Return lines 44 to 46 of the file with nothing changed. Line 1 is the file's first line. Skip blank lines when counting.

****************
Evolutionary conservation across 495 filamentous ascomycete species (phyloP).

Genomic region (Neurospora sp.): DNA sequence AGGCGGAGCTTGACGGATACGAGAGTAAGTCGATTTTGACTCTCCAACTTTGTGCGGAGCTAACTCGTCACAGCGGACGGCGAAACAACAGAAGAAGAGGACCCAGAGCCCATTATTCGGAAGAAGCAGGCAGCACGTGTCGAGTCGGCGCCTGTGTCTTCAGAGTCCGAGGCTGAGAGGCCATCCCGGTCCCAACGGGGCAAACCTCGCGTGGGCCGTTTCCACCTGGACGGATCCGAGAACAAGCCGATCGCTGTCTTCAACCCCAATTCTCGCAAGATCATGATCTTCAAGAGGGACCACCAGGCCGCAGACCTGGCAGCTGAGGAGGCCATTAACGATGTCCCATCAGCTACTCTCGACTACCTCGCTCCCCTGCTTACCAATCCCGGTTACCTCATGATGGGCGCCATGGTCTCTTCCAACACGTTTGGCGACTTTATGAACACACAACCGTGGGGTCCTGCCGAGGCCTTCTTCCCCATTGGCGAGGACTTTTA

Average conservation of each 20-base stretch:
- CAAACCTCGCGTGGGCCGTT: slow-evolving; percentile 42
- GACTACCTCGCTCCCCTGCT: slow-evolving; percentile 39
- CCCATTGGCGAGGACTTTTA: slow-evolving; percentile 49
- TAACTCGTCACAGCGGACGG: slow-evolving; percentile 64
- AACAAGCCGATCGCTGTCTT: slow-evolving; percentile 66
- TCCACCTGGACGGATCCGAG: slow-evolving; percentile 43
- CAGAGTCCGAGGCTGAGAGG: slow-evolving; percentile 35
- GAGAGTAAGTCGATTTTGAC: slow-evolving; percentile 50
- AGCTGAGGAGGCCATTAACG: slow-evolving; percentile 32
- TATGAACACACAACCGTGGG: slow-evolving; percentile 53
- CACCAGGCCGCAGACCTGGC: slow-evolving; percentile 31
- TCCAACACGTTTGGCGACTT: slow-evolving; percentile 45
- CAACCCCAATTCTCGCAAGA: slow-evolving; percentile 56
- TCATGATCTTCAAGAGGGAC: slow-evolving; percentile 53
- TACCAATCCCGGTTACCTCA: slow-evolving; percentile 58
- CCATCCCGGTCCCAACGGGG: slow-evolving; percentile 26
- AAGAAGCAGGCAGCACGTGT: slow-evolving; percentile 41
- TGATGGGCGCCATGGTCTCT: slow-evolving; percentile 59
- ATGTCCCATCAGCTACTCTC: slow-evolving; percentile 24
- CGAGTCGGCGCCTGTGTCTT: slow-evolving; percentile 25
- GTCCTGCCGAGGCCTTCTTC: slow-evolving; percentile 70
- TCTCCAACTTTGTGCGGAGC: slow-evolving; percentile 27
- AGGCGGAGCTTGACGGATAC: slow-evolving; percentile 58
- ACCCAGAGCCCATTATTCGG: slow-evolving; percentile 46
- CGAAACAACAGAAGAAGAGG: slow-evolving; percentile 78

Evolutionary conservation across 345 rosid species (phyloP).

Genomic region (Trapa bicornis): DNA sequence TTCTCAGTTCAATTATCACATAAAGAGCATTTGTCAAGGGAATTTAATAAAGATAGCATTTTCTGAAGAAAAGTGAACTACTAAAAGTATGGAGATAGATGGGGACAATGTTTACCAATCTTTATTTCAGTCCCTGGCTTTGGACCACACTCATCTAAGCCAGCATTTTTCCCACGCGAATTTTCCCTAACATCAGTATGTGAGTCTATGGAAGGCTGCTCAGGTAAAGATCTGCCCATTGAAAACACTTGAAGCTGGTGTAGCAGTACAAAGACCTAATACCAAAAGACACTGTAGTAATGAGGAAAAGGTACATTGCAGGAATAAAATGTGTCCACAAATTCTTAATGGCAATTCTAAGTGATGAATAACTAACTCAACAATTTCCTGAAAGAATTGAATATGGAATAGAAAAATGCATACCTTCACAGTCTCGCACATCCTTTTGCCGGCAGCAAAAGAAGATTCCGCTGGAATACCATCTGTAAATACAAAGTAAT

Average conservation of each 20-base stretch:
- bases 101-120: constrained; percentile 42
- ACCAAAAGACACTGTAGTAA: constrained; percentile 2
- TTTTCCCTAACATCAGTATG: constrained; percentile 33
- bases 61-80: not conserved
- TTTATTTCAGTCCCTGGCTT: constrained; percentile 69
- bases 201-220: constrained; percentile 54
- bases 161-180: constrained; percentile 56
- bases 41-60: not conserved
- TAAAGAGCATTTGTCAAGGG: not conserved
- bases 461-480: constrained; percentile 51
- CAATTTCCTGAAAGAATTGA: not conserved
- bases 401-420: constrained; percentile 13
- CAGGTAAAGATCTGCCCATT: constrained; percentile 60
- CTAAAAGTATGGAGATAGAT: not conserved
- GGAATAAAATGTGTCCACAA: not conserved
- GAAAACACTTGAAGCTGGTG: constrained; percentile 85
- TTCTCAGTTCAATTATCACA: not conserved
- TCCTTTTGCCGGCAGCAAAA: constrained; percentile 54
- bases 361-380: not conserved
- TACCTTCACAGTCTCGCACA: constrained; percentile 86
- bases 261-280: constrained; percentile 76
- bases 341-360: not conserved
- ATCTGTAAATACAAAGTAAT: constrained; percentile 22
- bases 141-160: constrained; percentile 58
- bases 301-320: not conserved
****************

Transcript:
- CAGGTAAAGATCTGCCCATT: constrained; percentile 60
- CTAAAAGTATGGAGATAGAT: not conserved
- GGAATAAAATGTGTCCACAA: not conserved